While suffering in the heat in Brisbane, Australia, the past 48 hours, I have been re-thinking the whole debate about climate change and how little is being done by our leaders. It seems to me that many of us are just happy in our little pockets of the world, as long as we feel comfortable and climate change issues do not affect us. Scientists are telling us in more studies that things are getting serious. We are seeing more physical destructions such as violent storms, long periods of drought, very high temperatures, all happening right before our eyes. Reuters reported climate migration numbers are increasing at an alarming rate across Asia and India. In the Pacific Islands, people from small, low-lying islands low-lying countries are also migrating. So, in the big picture, we know MORE about our own destructions to this planet than we have ever before. The media even reminds us what we are doing, daily. Why are we not reacting?
2014 was the hottest year ever recorded. These figures finally challenged the climate skeptics. Is that alone, not scary enough? Does it not mean anything to us? Do we care and as humans, does it matter that we only have ONE planet to live on? I wanted to pick up this topic again and share this Guardian article about how we have accelerated the rate of our destruction to our planet. Please read and share the link below.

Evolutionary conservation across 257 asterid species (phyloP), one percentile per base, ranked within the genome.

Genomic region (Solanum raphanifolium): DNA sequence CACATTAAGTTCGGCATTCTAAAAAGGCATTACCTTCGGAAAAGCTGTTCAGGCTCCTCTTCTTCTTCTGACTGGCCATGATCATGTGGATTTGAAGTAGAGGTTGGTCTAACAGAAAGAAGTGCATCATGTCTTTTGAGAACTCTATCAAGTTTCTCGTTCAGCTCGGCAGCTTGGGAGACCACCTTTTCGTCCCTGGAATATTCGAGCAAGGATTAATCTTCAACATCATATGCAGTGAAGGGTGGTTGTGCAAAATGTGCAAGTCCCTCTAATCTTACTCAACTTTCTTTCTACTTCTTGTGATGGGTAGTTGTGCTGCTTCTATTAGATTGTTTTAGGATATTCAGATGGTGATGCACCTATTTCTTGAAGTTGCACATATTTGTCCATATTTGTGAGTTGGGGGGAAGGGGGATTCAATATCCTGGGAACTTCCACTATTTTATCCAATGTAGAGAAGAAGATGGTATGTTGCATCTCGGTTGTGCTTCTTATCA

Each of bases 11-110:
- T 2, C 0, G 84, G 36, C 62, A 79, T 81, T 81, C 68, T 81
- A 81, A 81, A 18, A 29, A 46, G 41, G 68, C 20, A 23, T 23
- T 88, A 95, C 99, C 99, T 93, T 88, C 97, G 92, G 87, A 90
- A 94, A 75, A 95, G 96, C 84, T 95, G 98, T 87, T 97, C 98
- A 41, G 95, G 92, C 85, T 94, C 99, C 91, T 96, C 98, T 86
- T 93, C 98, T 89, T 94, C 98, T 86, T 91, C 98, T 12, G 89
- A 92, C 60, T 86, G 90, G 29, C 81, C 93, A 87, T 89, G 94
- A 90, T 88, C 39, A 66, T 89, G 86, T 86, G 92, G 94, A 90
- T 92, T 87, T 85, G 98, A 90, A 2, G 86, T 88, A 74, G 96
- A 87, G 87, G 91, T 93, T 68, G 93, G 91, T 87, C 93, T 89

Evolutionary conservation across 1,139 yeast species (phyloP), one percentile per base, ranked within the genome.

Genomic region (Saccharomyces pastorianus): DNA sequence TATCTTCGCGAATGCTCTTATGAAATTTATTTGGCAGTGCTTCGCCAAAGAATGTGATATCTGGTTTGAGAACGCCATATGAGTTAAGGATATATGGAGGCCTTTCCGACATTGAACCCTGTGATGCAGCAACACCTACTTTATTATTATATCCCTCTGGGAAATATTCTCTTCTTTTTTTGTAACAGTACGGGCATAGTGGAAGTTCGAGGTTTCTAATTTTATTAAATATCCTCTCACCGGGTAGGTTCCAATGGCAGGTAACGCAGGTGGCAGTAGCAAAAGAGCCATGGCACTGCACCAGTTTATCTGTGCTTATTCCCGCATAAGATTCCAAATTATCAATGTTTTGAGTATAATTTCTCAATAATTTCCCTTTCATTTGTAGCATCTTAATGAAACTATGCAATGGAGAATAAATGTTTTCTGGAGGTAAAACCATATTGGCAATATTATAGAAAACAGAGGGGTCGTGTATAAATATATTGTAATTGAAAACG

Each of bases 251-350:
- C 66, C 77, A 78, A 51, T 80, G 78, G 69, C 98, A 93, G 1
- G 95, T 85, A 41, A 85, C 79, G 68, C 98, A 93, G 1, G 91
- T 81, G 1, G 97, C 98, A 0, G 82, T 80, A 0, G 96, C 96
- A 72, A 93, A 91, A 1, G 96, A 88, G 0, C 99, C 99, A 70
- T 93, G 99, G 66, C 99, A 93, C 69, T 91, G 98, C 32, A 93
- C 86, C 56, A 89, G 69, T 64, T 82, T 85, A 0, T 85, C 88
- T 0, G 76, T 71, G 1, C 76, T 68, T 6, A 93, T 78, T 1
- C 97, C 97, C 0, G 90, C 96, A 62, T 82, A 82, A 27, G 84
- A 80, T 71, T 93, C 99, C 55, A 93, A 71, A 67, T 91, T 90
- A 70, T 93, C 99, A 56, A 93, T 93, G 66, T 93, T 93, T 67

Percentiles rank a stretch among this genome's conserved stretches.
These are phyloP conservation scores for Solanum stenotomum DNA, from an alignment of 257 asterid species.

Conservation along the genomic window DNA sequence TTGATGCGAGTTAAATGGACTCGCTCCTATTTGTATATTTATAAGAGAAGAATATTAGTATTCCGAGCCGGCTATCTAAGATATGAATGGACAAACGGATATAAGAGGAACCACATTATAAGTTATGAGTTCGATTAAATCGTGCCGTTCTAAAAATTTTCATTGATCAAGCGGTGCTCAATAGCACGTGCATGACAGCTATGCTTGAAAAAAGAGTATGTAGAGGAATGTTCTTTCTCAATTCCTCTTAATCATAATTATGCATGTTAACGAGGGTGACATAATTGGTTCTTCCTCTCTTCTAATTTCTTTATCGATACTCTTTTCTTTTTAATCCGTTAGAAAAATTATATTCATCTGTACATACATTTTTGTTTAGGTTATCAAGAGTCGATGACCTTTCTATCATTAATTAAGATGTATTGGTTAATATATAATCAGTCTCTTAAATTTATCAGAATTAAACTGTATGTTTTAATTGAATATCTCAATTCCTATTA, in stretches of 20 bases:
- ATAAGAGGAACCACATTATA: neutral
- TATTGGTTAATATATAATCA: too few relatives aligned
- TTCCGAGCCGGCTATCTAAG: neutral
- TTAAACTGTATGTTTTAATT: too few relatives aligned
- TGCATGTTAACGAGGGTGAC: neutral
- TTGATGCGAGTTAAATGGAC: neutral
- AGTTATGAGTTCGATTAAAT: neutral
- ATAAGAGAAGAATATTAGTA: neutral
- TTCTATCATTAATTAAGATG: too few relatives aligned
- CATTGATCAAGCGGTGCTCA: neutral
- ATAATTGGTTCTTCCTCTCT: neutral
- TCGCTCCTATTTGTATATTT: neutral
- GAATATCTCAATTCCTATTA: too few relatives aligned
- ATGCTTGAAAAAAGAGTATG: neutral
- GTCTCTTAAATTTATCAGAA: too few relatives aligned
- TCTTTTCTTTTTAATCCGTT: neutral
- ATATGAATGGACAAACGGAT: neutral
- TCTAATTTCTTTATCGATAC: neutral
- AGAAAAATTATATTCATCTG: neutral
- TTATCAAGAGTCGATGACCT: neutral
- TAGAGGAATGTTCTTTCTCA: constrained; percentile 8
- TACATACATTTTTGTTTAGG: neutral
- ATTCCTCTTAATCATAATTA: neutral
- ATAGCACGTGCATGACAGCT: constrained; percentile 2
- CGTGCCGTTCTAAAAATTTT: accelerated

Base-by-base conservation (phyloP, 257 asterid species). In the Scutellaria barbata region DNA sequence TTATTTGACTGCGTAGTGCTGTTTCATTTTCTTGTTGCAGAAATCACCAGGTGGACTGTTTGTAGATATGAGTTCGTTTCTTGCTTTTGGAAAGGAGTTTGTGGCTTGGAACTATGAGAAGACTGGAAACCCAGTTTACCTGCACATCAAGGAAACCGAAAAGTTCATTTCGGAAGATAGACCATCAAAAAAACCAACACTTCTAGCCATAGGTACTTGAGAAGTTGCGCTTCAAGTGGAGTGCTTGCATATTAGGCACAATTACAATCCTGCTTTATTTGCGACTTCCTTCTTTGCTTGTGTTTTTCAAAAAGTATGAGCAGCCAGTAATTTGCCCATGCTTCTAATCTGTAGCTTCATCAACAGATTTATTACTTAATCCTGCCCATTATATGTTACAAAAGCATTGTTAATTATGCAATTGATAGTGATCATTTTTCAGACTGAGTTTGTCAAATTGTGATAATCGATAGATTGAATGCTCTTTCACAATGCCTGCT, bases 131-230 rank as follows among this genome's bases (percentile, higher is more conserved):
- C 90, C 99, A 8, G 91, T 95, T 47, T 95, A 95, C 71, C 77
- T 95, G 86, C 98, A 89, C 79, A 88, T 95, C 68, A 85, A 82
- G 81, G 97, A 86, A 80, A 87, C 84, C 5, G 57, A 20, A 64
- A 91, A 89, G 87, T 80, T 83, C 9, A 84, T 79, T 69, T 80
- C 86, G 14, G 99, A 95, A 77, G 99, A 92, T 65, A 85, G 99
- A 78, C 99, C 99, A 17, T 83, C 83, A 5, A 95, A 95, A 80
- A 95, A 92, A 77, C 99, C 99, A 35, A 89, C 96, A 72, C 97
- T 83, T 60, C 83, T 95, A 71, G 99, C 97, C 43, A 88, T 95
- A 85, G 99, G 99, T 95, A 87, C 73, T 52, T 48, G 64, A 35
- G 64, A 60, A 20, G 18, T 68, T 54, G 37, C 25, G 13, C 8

Humans are ‘eating away at our own life support systems’ at a rate unseen in the past 10,000 years, two new research papers say.
Humans are “eating away at our own life support systems” at a rate unseen in the past 10,000 years by degrading land and freshwater systems, emitting greenhouse gases and releasing vast amounts of agricultural chemicals into the environment, new research has found.
Two major new studies by an international team of researchers have pinpointed the key factors that ensure a livable planet for humans, with stark results.
Of nine worldwide processes that underpin life on Earth, four have exceeded “safe” levels – human-driven climate change, loss of biosphere integrity, land system change and the high level of phosphorus and nitrogen flowing into the oceans due to fertiliser use.
Researchers spent five years identifying these core components of a planet suitable for human life, using the long-term average state of each measure to provide a baseline for the analysis.
They found that the changes of the last 60 years are unprecedented in the previous 10,000 years, a period in which the world has had a relatively stable climate and human civilisation has advanced significantly.
Carbon dioxide levels, at 395.5 parts per million, are at historic highs, while loss of biosphere integrity is resulting in species becoming extinct at a rate more than 100 times faster than the previous norm.
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